Scene-stealer: Child star Lenny Rush's rise to fame

By December 4, 2022Entertainment

Lenny Rush is getting rave reviews that other actors can only dream of – and yet he's just 13 years old.
He's the "fearless" scene-stealer of Children in Need according to one critic, while another calls him "phenomenal" in Daisy May Cooper's dark comedy, Am I Being Unreasonable?
His latest show, CBBC's Dickensian drama Dodger, with Christopher Eccleston as Fagin, has just snapped up a Bafta in the week it returns to TV.
So it's no surprise he handles talking about his five-year career with aplomb.
Sitting on a sofa in his Essex home after a day at school, he's articulate and thoughtful – and funny.
His mum Lisa is sitting nearby, but he's obviously used to handling interviews by himself.
"Sometimes people think acting is glamorous. But even though it's hard work, I actually love it. It's so fun," he says.
Lenny started acting with local drama classes at the Pauline Quirke Academy, and was quickly signed up by an agent.
But he was already used to being in front of a camera, having appeared in CBeebies documentary Our Family in 2017, which offers snapshots of family life.
One scene shows Lenny, his younger brother Bobby and their parents peeling vegetables for a roast dinner.
Lenny's early comic talent is immediately apparent – he grabs a stick of broccoli, transforming into a blushing bride, batting his eyelashes as he clutches his green bouquet.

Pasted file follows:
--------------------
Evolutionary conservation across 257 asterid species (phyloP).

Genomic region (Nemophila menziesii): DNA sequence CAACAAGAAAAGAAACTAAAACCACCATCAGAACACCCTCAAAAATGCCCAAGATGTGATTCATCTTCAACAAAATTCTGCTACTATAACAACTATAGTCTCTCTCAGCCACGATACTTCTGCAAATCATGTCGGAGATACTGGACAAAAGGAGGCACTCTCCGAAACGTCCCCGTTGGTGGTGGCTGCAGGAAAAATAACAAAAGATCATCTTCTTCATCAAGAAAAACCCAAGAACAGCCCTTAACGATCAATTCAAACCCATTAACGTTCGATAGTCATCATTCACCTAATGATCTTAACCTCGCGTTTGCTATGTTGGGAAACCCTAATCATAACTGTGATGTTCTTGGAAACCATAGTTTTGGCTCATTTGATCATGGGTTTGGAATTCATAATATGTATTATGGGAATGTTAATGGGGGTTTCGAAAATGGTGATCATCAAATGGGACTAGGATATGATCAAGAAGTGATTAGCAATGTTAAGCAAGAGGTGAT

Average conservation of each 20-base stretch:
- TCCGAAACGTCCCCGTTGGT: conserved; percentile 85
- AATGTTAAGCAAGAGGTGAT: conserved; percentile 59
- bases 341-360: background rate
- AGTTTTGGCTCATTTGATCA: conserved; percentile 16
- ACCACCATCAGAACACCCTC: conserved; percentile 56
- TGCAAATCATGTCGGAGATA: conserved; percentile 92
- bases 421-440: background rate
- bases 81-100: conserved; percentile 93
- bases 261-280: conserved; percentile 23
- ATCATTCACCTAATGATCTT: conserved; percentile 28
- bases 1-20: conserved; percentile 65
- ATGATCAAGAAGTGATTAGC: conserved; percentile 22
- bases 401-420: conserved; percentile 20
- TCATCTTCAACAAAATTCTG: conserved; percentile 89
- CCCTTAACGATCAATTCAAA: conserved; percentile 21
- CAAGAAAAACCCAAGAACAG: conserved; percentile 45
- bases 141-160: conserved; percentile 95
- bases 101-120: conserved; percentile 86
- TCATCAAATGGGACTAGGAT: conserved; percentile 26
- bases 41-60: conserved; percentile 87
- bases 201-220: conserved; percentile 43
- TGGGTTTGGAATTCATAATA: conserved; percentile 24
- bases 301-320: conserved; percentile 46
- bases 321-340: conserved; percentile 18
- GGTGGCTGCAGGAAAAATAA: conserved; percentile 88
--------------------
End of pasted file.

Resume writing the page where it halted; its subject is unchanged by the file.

Lenny went on to play Tiny Tim in A Christmas Carol twice – on stage for the Old Vic, and then for BBC One – along with roles in BBC children's shows Apple Tree House and The Dumping Ground.
On BBC One's Am I Being Unreasonable? he stars as Daisy May Cooper's often-exasperated son Ollie. It's a role that requires the young actor to deal with some pretty adult themes.
Lenny says he really picked up on moments when Ollie was "vulnerable", and says: "What I really liked about that series is that at one point, we feel sorry for every single character."
"What a gift they have in Rush, who has the comic chops and emotional range of an actor twice his age, and the kind of chemistry with Cooper that is an absolute joy to watch," wrote The Guardian's Lucy Mangan.
There's no doubt he is able to convey great depth with just a look or a comment, displaying skills and maturity way beyond many children his age.
He has a disability – spondyloepiphyseal dysplasia congenita (SEDC) – a rare condition that results in short stature and skeletal anomalies, and a cleft palate.